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Thanks for using the forums to ask a question!
We go through a very similar scenario in the last video of this unit, showing step-by-step how to calculate this (the numbers given in the scenario are different, but the procedure is the same).
Please re-watch that video and let me know if there’s a point at which you don’t understand something (you could tell me the time stamp). I can help you better if I know exactly where you start to have difficulty following it.
These are the kinds of questions we help techs with over at Appliantology.org. Are you familiar with that site? You can read about the professional membership here:
MRA students do get a discount – use our Contact form to ask about that if you are interested.
Student forums are for course-related questions. Appliantology is for service call support.
Yes – that’s correct! I see that you got the questions correct on your re-attempt. Good job!
The diaphragm moves up and down as the gas pressures in the intake and exit fluctuate. Seeing the cutaway of an actual valve helps us to visualize it.
It’s important to keep the terms clear.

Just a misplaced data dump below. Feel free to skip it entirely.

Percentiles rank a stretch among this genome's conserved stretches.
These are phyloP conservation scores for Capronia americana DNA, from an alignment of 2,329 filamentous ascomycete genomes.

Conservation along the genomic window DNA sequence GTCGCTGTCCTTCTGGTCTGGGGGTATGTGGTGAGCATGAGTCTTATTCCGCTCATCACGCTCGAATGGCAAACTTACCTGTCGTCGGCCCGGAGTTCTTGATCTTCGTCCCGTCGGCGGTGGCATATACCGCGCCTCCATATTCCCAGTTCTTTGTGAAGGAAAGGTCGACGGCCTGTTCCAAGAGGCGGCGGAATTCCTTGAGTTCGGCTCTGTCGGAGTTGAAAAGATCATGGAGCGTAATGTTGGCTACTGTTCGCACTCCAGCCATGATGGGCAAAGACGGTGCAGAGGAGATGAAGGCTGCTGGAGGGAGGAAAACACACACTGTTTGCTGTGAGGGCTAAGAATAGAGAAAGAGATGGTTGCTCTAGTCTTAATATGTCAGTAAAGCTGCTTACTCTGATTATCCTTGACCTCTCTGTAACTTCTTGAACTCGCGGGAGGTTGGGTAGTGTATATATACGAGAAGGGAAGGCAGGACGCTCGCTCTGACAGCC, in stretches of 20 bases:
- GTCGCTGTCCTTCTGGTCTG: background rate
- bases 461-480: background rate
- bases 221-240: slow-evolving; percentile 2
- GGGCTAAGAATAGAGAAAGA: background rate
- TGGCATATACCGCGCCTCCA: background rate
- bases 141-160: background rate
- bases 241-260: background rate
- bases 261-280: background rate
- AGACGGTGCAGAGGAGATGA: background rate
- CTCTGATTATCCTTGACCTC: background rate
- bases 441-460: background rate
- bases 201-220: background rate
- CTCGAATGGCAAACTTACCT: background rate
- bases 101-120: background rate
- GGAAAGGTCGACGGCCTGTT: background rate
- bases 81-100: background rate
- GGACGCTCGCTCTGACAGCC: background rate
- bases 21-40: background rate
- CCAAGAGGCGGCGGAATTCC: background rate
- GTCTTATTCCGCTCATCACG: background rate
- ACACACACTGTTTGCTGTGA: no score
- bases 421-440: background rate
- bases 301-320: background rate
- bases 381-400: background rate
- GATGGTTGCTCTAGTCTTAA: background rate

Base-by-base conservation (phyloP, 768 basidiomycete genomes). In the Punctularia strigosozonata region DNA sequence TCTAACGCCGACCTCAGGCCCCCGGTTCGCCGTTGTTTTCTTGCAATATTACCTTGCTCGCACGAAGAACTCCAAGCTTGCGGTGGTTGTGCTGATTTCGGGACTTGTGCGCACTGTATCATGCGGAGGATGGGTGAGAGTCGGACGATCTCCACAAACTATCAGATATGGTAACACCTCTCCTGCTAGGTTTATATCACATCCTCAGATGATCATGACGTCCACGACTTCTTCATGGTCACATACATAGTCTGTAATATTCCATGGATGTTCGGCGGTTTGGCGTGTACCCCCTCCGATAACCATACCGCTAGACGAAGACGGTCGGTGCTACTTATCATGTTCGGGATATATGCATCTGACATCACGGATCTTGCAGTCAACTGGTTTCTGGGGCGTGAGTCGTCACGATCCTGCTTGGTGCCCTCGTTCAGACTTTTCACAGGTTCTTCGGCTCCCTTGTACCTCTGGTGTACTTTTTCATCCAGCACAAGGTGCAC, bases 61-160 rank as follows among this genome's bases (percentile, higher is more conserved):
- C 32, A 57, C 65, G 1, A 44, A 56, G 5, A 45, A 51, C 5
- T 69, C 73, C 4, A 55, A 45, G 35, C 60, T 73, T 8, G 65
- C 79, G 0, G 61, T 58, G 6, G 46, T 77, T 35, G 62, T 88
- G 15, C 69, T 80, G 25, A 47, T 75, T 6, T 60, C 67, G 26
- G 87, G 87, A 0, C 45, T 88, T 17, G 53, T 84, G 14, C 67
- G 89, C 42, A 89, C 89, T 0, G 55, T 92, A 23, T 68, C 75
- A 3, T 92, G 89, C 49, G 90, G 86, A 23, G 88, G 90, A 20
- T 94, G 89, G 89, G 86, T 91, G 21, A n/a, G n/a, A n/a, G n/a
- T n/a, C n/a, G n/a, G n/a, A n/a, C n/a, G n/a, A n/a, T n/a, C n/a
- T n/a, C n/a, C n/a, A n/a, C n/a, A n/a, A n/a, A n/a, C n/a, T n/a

The intake into the valve is “unregulated” or “upstream”
The gas leaving the valve is “regulated” or “downstream”
You do have to read the questions carefully, and review the info in the video in Unit 6 (the first 3 or so minutes) to answer these.
Here are the questions:
Which direction would the diaphragm in a gas pressure regulator move if the regulated pressure decreased?
Which direction would the diaphragm move if the unregulated pressure increased?
Do you know what we mean by regulated and unregulated pressure?
One thing you can do is go back and watch the video at the end of Unit 3 about the loose connection. It is also a 240vac circuit with two “loads” in series (even if one of the loads is accidental, from the loose connection.) It is similar to Question 7 in the Voltage Drop quiz.